So here we are. It’s Monday, September 20, and in just a few hours this year’s Polaris Prize winner will be revealed. I’ve spent the last couple of months listening to and writing about the ten nominated albums, but I’ve cagily avoided making my pick. With the clock on the official Polaris Prize website resolutely ticking down, though, the time has come.
I’ll make my declaration of support below, but first, a quick review of the nominees:
The Besnard Lakes, The Besnard Lakes Are The Roaring Night – Immersive, droney, distorted psy-rock overlies a fictional narrative about Cold War spies.
Broken Social Scene, Forgiveness Rock Record – An enjoyable but inconsistent pop record from the flagship collective of the Toronto scene.
Caribou, Swim – Atmospheric, experimental electro-pop from a DJ with a math PhD.
Karkwa, Les Chemins De Verre – Intense, edgy Radiohead-esque rock with folky undertones from Montreal francophones.
Dan Mangan, Nice, Nice, Very Nice – Clever and well-observed literary folk-pop that also pulls at the heartstrings.
Owen Pallett, Heartland – Violin-led orchestral pop concept album fortified by innumerable layers of allusion and metaphor.
Radio Radio, Belmundo Regal – Madcap hip-hop humor delivered in a mixture of French, English, and sound effects.
The Sadies, Darker Circles – Solid but standard noir country with as much sentimental value as musical.
Shad, TSOL – Clever, funny rap with dizzying wordplay and a socially conscious message.
Tegan and Sara, Sainthood – New wave dance-pop for grown-ups. Intelligent, lyrically strong, and irresistibly catchy.
All of these albums are good (shitty records just don’t make it to the Polaris Prize Short List). So how do we decide which of the ten should be The One? The rules themselves are deliberately vague and open to interpretation:
“The Polaris Music Prize… honours the full-length album as an art form and awards a cash prize of $20,000 to the artist or artists who create the best album of the year.”
Not the prettiest or the funniest or your favorite, the best.
I established some metrics to help me make my pick, based upon last years extremely deserved winner, Fucked Up’s The Chemistry Of Common Life. This album is undoubtedly an artistic masterpiece, and some of its characteristics – not musically, but experientially, the characteristics of the listening experience – would, I figure, be common to other works of the same caliber. By examining each of the Short List nominees for these criteria, I could come to a fairly logical conclusion regarding who deserves the Prize.
(Now clearly logic doesn’t have a lot of room in music, and it never should. Listening is, first and foremost, an emotional experience. But what I’m really doing here is applying a logical framework to my emotional experience with the music, so I hope you’ll bear with me.)
The Chemistry Of Common Life is an intense, powerful album, a fifty-minute tour de force of anger and beauty that commands your attention. It’s not background music, it can’t be tuned out; it demands you come forth and grapple with it. It’s pointed and thought-provoking. It’s also startlingly weird. Though Fucked Up is clearly a hardcore band, you’d never confuse them with Black Flag, not with their six-and-a-half minute tracks and practically orchestral arrangements. The Chemistry Of Common Life is like a hardcore album arrived from another planet, or from twenty years in the future — it doesn’t sound like anything else, though soon we’re certain to see other albums trying their best to sound like it.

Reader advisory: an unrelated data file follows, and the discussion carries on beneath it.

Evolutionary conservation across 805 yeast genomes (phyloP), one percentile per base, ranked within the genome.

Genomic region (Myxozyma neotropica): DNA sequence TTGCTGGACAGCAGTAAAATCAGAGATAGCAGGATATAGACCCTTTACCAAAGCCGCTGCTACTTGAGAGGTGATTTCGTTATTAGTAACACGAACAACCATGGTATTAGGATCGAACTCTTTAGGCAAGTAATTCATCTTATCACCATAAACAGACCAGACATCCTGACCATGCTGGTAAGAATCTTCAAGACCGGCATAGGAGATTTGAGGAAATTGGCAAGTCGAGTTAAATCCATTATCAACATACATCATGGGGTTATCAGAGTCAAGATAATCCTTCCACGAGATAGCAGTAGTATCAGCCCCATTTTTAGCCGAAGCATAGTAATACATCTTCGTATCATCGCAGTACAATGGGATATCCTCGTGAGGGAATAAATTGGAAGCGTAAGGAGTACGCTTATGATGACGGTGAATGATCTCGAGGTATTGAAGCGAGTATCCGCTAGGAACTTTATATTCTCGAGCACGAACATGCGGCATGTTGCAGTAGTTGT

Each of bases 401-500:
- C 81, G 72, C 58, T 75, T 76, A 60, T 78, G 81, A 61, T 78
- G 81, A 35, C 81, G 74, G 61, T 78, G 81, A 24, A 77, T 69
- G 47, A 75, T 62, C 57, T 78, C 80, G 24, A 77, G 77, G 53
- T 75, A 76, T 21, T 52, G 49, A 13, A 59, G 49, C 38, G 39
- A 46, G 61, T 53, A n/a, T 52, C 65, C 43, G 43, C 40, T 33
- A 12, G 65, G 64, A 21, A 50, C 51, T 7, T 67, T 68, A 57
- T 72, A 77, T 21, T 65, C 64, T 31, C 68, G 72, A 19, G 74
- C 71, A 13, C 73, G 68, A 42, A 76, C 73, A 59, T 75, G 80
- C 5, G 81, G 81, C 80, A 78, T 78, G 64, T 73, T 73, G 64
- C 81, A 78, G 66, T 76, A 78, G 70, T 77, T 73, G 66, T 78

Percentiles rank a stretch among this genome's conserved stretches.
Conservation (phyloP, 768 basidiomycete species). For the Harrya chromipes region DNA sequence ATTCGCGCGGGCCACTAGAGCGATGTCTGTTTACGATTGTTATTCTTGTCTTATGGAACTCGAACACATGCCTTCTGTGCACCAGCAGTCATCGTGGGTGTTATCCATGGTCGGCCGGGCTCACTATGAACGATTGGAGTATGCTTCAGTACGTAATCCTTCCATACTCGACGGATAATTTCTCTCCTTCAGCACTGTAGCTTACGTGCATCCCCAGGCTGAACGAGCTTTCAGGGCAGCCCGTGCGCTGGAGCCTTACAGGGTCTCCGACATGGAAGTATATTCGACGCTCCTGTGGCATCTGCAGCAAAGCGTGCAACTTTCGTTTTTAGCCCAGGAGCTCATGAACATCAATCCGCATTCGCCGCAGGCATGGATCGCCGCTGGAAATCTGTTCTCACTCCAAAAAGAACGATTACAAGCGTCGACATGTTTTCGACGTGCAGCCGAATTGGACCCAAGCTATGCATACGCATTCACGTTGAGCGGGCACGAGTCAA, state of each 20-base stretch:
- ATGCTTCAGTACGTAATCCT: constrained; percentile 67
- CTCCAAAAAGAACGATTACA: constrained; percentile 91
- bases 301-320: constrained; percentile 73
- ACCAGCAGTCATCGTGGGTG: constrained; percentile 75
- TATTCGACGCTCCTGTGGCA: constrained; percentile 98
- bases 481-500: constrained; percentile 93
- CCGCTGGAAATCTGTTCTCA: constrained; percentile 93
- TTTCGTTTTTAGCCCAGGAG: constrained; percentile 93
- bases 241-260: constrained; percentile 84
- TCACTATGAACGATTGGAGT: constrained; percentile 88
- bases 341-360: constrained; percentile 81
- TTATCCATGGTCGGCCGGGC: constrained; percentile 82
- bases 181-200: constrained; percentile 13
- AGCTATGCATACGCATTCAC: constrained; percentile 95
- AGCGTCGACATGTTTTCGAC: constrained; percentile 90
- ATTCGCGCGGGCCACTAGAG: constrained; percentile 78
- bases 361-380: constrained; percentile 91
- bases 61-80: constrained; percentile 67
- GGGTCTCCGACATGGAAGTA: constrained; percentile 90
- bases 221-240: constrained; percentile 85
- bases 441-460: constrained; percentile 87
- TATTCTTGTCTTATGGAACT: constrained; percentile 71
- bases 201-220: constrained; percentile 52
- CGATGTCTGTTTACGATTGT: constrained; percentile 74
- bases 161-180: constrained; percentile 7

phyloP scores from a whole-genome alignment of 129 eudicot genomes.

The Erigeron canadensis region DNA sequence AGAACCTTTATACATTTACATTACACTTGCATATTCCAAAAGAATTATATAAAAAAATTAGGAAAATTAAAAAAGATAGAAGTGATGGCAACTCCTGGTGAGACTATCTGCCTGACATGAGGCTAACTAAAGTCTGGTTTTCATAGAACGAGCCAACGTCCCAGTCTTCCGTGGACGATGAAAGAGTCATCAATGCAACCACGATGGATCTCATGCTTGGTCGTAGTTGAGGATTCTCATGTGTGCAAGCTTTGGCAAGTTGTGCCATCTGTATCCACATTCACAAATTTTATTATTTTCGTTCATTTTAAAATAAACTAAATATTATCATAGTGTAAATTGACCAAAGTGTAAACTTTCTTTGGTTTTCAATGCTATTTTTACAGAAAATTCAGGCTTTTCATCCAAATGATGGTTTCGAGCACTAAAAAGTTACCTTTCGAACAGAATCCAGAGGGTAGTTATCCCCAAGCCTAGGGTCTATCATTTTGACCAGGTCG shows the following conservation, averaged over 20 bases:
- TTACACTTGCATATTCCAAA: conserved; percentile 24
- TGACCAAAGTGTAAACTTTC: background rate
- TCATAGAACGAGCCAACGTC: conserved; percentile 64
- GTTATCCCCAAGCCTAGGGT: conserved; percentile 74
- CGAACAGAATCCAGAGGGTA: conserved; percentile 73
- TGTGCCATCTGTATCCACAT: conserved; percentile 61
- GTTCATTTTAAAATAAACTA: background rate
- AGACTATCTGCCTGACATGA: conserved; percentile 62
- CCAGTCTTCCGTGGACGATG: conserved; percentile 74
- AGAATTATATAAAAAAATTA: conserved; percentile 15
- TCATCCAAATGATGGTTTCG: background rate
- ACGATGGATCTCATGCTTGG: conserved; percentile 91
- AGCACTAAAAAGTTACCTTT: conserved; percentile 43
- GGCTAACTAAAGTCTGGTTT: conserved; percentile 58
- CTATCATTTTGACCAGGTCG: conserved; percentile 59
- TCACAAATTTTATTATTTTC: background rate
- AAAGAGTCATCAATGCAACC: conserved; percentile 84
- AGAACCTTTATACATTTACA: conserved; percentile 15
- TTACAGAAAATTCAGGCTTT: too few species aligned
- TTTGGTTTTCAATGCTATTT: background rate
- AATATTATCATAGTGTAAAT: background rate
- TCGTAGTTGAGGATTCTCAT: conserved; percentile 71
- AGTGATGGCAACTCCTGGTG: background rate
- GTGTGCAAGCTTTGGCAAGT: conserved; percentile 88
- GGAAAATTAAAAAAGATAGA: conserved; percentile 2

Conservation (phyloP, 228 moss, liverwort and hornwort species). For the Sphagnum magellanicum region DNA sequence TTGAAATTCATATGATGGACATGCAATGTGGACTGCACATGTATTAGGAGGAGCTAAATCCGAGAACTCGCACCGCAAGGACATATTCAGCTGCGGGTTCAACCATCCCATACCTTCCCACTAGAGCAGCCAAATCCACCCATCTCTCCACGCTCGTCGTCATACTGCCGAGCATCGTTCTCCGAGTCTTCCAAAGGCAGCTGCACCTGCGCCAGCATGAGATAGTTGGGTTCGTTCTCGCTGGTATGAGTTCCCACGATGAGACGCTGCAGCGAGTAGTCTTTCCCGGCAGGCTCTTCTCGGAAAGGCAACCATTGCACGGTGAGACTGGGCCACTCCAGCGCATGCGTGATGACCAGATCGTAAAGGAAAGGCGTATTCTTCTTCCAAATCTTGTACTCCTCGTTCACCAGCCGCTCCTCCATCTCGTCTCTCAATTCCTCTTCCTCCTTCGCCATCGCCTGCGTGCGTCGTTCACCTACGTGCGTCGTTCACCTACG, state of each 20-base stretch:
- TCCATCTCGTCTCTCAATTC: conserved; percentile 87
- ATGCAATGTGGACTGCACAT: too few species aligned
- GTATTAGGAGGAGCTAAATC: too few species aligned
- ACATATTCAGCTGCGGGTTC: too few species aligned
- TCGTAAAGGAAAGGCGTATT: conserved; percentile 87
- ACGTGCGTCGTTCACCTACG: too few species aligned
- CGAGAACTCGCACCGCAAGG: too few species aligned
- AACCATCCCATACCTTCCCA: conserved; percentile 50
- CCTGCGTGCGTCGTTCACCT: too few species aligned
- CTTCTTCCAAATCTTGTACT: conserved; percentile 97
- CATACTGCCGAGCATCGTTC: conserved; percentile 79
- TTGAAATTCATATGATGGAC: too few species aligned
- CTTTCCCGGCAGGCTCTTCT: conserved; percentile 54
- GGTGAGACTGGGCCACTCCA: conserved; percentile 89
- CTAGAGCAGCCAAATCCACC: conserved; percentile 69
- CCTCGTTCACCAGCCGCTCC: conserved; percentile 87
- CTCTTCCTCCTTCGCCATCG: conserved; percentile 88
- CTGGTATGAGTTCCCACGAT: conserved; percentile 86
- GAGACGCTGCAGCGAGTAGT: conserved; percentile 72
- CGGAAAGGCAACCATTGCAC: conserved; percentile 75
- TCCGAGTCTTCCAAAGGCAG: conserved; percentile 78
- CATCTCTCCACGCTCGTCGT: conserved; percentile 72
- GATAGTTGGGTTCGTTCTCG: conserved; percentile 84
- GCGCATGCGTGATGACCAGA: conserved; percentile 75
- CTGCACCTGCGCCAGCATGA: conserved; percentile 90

Of course I don’t think that this year’s Polaris Prize winner also has to be a hardcore album, or have six-minute tracks, or come from a band with a curse word in its name. But I do think that three descriptors that apply to Chemistry often apply to other truly great albums:
With those metrics in mind, I re-examined the list of ten. Though several of them could be described as one or two of the above, there’s only one album I feel meets all three of the characteristics. That album is Owen Pallett’s Heartland.
Now frankly, this was not the album I expected to choose, going into this. You’ll recall that this isn’t even an album that I particularly like. But at some point I acquired a begrudging respect and even admiration for it that hasn’t gone away, and I think it’s totally worthy of Canada’s highest artistic prize.
So there’s my logical decision, and it’s one I’ll stand behind. But I’d also like to take a moment to throw my heart into it and mention the album I personally loved the most this year, the record I would unquestionably choose if I were only allowed to keep one of the ten. That record is Dan Mangan’s Nice, Nice, Very Nice. It’s made me smile and it’s made me cry, and it’s guaranteed to land on my turntable at least a couple of times a week for the foreseeable future. On top of all that, Dan is cute and he’s sweet, and seeing him take home the honors and the dough wouldn’t make me a sad girl at all.
You can listen to the Polaris Prize awards gala, which begins at 5 p.m. Pacific, on Sirius satellite channel 86 or online at http://radio3.cbc.ca/.
If you’re in Canada, you can watch a live stream of the gala at http://www.muchmusic.com/, and if you’re in Toronto there will be a screening party at the Drake Hotel.